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'The finish line is just the beginning' | Brothers compete in endurance sports to empower those with disabilities

"Can people in wheelchairs compete in Ironman?"

ATLANTA — For brothers Kyle and Brent Pease, the finish line was just the beginning.

Inspired to get into better shape, Brent began competing in endurance sports in the 2000s. In 2010, his family traveled to Louisville, Kentucky to cheer Brent on in his first Ironman competition.

Little did they know the 2.4-mile swim, 112-mile bicycle ride and full 26.22-mile run would be a drop in the bucket of his endurance racing career.

The conditions were brutal. With temperatures in the upper 90s and 90-percent humidity, it was nearly unbearable standing outside, let alone racing. Some competitors crawled across the finish line.

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“What resonated with me was everyone was doing their best to get to the finish line, however that looked like to them,” Kyle said, Brent's brother and cheerleader for the event. 

Seeing the diverse ways people were finishing the race was motivating for Kyle, causing him to ask the question, "Can people in wheelchairs compete in Ironman?"

Kyle was born with spastic quadriplegic cerebral palsy. The condition requires him to use a wheelchair and rely on others for things like using the restroom, eating and driving.

Throughout their childhood, their parents set the example that Kyle would be included in all activities. With three brothers, many of those activities included sports and athletics. Whether it was making Kyle the umpire during baseball, creating a new way to play football or carrying him around the bases, Kyle was always part of their competition.

So to the brothers, racing was another way to enjoy athletics together, thanks to their and inclusive childhood.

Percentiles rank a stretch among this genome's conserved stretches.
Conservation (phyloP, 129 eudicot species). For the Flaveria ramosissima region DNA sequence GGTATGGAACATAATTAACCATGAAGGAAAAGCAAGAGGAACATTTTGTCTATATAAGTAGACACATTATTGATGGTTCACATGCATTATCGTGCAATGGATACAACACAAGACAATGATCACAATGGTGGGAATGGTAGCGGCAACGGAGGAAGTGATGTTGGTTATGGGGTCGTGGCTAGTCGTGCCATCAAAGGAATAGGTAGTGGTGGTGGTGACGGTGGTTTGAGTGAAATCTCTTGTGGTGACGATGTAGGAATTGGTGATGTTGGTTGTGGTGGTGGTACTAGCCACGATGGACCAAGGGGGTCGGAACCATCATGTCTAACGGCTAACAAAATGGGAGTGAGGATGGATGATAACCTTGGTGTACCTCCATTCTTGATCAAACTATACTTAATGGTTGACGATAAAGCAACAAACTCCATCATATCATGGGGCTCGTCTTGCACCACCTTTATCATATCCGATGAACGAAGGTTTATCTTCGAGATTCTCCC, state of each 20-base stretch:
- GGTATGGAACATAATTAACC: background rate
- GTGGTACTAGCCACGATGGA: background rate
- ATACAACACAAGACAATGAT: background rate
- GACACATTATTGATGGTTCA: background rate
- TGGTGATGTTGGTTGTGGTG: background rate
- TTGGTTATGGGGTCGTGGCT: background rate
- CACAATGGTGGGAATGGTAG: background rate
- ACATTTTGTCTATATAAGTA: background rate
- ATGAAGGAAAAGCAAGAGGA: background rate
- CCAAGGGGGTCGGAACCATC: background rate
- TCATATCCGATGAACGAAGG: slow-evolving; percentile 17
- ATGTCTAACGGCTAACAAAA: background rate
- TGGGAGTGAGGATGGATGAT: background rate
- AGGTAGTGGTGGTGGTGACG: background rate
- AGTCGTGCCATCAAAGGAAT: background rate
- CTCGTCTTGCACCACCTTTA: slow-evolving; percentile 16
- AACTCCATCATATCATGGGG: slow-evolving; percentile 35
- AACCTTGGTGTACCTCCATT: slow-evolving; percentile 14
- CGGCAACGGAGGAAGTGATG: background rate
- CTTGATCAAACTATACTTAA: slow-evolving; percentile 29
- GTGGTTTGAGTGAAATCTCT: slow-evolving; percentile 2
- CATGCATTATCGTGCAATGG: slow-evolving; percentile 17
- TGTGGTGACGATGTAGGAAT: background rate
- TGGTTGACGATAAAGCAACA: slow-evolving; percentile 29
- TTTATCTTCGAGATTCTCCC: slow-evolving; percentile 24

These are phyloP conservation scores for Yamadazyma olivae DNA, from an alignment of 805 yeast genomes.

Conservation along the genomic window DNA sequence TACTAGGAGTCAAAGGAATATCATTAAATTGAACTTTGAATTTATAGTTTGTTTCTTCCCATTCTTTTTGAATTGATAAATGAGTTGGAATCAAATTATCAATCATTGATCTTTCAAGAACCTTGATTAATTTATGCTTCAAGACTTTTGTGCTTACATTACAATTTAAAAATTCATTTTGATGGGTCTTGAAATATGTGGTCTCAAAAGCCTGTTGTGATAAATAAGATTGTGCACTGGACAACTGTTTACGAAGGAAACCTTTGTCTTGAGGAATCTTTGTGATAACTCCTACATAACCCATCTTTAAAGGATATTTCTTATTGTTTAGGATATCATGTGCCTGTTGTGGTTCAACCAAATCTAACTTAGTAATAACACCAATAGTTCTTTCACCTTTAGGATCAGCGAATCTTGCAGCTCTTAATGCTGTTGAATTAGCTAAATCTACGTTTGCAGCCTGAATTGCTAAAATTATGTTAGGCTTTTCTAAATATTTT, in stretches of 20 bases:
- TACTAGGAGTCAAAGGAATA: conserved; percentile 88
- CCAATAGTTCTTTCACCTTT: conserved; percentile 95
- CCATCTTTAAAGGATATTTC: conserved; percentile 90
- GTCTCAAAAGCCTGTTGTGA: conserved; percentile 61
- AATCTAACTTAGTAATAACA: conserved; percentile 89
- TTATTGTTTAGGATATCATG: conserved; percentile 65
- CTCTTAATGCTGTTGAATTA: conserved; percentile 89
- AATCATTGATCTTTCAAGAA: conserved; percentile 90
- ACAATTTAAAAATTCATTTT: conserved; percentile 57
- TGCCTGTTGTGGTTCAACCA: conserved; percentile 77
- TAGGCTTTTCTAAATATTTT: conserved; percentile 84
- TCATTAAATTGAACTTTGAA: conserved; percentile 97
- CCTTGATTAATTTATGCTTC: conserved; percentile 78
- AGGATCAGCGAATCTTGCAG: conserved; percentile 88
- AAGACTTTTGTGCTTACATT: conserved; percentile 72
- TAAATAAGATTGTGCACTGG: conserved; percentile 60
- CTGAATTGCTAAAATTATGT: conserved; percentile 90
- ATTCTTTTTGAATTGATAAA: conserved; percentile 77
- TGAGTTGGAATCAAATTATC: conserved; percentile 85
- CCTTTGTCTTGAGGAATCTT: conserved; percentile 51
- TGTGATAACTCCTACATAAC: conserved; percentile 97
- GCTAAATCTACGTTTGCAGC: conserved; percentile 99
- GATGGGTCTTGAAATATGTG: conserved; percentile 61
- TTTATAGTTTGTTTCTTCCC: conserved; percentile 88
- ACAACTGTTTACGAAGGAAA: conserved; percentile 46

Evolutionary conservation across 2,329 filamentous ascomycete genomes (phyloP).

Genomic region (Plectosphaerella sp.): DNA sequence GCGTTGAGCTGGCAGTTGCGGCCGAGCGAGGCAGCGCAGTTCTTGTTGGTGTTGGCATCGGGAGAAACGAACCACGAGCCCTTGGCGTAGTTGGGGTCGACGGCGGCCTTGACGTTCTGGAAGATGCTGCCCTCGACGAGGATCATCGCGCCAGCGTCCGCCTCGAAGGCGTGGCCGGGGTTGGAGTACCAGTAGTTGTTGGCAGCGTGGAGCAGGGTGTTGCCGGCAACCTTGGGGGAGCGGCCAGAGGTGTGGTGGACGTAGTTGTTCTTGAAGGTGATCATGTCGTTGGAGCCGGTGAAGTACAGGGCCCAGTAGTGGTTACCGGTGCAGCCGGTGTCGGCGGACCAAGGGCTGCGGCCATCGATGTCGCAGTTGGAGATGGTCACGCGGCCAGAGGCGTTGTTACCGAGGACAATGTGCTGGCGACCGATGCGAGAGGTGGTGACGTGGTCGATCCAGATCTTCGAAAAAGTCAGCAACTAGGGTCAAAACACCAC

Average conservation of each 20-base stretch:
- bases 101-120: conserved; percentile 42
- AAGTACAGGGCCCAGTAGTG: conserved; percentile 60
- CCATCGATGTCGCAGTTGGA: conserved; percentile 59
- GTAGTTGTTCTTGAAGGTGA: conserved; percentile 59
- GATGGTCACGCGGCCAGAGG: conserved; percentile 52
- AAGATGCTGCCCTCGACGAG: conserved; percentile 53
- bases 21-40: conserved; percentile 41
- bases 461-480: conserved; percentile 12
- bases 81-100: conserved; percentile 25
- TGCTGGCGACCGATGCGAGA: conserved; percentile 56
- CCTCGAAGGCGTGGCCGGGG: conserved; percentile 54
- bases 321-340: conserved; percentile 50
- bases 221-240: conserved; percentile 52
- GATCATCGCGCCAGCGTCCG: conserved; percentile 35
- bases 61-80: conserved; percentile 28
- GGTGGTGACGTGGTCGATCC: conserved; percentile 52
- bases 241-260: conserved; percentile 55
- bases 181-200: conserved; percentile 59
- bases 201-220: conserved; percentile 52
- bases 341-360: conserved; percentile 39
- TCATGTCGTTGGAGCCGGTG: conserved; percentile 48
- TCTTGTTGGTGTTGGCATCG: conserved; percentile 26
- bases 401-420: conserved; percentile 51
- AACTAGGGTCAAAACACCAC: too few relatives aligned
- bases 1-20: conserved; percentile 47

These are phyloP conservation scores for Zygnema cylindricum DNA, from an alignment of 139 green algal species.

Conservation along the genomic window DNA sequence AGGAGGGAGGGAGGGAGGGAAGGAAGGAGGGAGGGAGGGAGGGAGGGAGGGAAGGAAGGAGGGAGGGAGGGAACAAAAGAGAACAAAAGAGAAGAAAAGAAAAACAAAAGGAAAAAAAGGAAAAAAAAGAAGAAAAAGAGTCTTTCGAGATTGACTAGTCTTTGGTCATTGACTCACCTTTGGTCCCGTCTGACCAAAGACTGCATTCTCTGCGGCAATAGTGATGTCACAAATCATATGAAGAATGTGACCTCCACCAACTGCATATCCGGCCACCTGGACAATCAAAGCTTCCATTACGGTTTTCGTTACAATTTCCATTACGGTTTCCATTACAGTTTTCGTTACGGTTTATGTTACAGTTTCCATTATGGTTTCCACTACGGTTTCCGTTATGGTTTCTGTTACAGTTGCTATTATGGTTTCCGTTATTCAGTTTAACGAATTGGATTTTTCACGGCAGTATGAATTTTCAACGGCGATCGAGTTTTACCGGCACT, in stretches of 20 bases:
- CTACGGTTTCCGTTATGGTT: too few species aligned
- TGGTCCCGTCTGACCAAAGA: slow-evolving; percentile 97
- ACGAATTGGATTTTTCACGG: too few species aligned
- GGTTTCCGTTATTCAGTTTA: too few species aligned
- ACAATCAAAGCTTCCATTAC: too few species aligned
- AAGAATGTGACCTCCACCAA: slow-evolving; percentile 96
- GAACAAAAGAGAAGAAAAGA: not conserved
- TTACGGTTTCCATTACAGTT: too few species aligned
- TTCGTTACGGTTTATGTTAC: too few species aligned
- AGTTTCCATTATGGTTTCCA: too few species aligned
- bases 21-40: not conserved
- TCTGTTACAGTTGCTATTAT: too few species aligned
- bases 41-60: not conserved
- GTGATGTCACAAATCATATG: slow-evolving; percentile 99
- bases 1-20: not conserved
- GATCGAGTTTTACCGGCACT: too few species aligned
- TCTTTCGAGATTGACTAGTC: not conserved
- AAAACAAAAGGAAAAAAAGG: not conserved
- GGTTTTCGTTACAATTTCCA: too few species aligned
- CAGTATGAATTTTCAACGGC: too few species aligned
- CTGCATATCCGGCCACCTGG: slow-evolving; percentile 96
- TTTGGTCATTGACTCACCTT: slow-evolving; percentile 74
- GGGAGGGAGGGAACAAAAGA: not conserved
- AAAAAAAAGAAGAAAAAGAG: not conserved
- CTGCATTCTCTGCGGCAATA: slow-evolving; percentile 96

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After Brent’s first Ironman, he and Kyle began training and working together to compete in endurance racing. The balance between both brothers’ mental and physical strength made them the ideal team.

Brent swims with Kyle in a kayak, rides with him on a tandem bike and runs with him in a push-chair.

“[Kyle’s] abilities and disabilities have allowed him to have this mental fortitude that you can’t teach people. So, when we go through these [endurance races], Kyle at some point will kick in and take over and like any good jockey he knows when to swing the whip hard and pull on the reigns,” Brent said.

The brothers completed their first Ironman in 2011. While they crossed the finish line, both realized almost immediately it was a starting point.

Kyle wanted others with disabilities to be able to also be empowered through endurance racing. He and Brent worked together to start the Kyle Pease Foundation. The non-profit works to improve the lives of disabled individuals through sports, particularly endurance sports.

After creating the foundation, they decided to market the non-profit by racing in major events each month. Their plan worked.

Since launching the foundation, Kyle and Brent have raced over 3,000 miles together and helped over 130 individuals with disabilities join them.

“It’s creating hope and [showing] that the finish line just becomes the beginning,” Brent said.

“It’s an opportunity every day to wake up and realize what you can instead of what you can’t,” Kyle said.

For more information on the Kyle Pease Foundation, visit their website here.

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